LATEST ARTICLES
 
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The Future Of Personal Renewable Energy: Open Source, Portable, 3D-Printed Wind Turbines

by on August 21, 2014
If someone were to mention “wind energy” to you, you are likely to immediately think on a rather large scale building-sized structures set on acres of land. But now there is a new idea: an open source 3D printed wind turbine small enough to carry around. Omni3D, a Poland manufacturer of 3D printers, is focusing […]
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Astronomers Detect Three Stars Torn Apart By Massive Tidal Forces Of Galactic Center Black Hole

by on August 21, 2014
Researchers Ildar Khabibullin and Sergei Sazonov from the Moscow Institute of Physics and Technology and the Space Research Institute of the Russian Academy of Sciences have reported the detection of three separate events in which stars near galactic centers were torn apart and consumed by black holes. Because observing even one such event is rare, […]

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Chromatophagy, A New Cancer Therapy: Starve The Diseased Cell Until It Eats Its Own DNA

by on August 21, 2014
Scientists based in the U.S. at the University of California Davis, and in Taiwan at Taipei Medical University as well as the National Health Research Institutes have simultaneously discovered a new process of “chromatophagy” cellular suicide and shed light on the way a “starvation” drug deprives cancer cells of arginine, a necessary amino acid. Cells […]
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British Journal Of Obstetrics Reports China Caesarean Rates Near 50% Among Highest In World

by on August 20, 2014
A study and commentary titled “China’s 50% caesarean delivery rate: is it too high?” appearing today in BJOG: An International Journal of Obstetrics and Gynaecology (BJOG) notes that China has one of the highest rates of caesarean delivery in the world.  In the year 2010, there were 16 million births and about half were delivered via […]

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Fast, Automated Optics System Confirms Extrasolar Planet Every 3 Minutes

by on August 20, 2014
A team led by principal investigator Christoph Baranec from University of Hawaii’s Institute for Astronomy and project scientist Nicholas Law from UNC at Chapel Hill runs an extremely successful fully automated survey of extrasolar planetary candidate targets identified by the Kepler space telescope, using a ground-based adaptive optics 60-inch telescope at Palomar. In just 36 […]
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Crayfish Neurogenesis: Brain Cells Do Not Self-Renew And Must Come From Circulating Blood Cells

by on August 20, 2014
Scientists led by Professor Barbara Beltz from Wellesley College in Massachusetts and Dr. Irene Söderhäll from Uppsala University in Stockholm, have discovered an example where adult neurons are generated from stem cells in other tissue types, specifically that of circulating blood cells produced by the immune system. The experiments were performed on a crayfish model […]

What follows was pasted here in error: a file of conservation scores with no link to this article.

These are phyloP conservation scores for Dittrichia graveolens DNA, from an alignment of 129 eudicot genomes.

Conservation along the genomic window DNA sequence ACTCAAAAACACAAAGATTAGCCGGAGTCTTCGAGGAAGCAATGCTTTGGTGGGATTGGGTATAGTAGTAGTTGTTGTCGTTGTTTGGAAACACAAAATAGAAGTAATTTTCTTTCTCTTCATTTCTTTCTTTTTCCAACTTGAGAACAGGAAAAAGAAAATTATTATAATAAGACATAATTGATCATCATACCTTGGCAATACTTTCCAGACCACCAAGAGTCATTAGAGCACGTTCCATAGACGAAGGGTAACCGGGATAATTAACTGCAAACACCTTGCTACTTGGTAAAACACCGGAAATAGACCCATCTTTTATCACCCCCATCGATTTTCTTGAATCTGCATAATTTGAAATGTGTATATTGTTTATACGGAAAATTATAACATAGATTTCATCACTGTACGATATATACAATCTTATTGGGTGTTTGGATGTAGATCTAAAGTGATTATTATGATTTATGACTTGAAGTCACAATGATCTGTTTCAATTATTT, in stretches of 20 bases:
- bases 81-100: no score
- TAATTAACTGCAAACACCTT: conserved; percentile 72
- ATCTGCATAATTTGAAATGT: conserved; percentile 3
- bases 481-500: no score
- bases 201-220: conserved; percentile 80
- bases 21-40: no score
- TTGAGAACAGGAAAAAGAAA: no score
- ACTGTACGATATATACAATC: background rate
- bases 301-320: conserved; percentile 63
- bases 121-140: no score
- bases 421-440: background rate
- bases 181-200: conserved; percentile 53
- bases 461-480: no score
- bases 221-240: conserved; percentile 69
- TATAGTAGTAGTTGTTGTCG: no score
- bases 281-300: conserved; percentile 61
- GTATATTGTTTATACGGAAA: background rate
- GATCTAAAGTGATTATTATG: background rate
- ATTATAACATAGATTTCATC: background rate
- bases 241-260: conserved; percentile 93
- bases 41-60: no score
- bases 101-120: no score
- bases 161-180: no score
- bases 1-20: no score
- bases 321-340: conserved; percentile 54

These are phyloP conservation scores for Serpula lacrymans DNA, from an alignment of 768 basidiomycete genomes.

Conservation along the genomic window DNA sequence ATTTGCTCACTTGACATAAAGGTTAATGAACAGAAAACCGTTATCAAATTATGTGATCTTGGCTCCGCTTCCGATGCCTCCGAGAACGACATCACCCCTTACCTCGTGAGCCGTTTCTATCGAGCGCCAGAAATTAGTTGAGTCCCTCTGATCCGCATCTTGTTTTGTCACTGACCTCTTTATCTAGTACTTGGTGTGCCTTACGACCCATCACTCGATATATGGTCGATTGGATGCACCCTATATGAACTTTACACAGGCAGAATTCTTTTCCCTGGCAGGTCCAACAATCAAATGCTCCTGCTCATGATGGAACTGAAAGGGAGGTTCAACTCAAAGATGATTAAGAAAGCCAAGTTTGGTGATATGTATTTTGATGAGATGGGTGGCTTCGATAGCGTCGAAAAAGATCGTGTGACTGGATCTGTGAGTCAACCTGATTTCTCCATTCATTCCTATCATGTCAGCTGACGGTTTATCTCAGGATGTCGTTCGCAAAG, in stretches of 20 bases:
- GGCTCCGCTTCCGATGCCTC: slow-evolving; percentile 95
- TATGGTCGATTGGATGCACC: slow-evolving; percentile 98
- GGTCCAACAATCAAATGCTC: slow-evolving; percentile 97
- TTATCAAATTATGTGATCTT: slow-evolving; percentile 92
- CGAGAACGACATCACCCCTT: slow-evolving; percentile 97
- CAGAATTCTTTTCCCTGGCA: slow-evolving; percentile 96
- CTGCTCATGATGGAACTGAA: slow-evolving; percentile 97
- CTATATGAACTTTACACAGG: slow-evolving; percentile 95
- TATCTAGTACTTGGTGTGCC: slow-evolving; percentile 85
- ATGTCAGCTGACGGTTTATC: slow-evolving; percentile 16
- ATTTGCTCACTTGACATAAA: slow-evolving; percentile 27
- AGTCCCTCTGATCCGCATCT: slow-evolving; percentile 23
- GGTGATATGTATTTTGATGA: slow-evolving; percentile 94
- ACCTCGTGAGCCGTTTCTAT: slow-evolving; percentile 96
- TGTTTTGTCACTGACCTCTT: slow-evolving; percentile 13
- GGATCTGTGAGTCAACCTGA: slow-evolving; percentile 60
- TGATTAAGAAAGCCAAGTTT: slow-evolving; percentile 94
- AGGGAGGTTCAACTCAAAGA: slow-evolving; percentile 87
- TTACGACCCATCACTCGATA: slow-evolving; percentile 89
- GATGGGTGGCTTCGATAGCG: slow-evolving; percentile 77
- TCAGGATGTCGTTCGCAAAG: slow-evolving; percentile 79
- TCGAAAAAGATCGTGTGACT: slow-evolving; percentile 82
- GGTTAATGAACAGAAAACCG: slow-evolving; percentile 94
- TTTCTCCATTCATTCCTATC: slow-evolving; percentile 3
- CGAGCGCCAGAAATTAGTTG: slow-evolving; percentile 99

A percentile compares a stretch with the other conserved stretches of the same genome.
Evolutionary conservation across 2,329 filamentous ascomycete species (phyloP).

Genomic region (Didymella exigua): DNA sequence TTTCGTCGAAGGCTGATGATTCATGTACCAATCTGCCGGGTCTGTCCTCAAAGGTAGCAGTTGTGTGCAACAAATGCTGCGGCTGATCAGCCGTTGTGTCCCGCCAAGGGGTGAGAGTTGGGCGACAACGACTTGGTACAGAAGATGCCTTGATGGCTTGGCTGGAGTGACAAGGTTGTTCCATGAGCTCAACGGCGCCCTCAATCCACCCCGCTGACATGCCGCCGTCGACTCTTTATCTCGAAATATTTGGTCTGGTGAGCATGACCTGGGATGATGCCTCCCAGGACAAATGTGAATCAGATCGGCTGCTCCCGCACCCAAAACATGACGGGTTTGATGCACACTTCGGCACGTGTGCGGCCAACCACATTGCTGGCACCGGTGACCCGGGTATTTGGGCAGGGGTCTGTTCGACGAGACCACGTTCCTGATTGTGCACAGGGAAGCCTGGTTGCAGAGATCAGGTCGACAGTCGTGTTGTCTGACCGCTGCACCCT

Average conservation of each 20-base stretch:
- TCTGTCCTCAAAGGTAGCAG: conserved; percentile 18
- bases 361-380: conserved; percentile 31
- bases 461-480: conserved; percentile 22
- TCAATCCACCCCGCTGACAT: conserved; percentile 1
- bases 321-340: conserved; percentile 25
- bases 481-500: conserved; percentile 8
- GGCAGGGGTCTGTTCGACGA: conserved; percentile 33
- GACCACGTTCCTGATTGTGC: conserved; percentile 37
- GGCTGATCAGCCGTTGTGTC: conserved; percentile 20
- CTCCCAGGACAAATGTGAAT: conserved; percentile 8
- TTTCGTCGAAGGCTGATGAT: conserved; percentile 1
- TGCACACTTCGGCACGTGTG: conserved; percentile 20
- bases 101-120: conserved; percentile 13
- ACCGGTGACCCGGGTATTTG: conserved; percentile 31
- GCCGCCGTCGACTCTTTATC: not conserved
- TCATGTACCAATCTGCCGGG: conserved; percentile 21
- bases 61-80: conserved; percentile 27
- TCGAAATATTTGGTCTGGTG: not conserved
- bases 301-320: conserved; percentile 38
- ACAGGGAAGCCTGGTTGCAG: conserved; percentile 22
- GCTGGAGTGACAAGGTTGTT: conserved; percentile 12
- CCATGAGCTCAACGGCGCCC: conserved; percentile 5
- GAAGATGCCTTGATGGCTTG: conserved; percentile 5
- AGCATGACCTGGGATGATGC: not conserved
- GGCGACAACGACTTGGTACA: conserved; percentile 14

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Neural Patterns Show Odor Detection Is Like Picking Up Voices At A Noisy Cocktail Party

by on August 19, 2014
A team of scientists led by Professor Venkatesh Murthy at Harvard Medical School’s Department of Molecular and Cellular Biology, found that odor molecules activate specific patterns of neurons, and that the ability of a mouse to distinguish between a learned, target odor and random, background odors, depends on the strength of neural pattern overlap between […]
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Rare Observation Of Fast X-Ray Blurring Around Markarian 335 Black Hole

by on August 19, 2014
NASA’s NuSTAR satellite witnessed an extremely rare event around a supermassive black hole: in a matter of days, its compact X-ray emitting corona tightened up around the center, better illuminating the accretion disc around it but showing a drop in brightness due to the intense light-bending black hole gravitational field. Subsequent observations by Professor Fiona […]

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Spatial Attention, A Right Hemisphere Skill, Remains Unchanged Throughout Aging

by on August 19, 2014
At the University of Adelaide, Dr. Joanna Brooks, Visiting Research Fellow for the University’s School of Medicine and School of Psychology, discovered through a research study that the part of the brain responsible for spatial attention remains unchanged as the brain ages. She recruited sixty people of varying age groups, and measured their responses to […]
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Genetic Switch Found For Foxp3 Which Maintains T-Reg States And Holds Back Autoimmune Disorders

by on August 18, 2014
When pathogens invade the body, the immune system kicks into gear and sends out swarms of cells to fight the invader.  These swarms consist of two types of cells; fighters, known as killer T cells, and peacemakers, known as regulatory T cells, sometimes referred to as Tregs.  The purpose of the Tregs is to send […]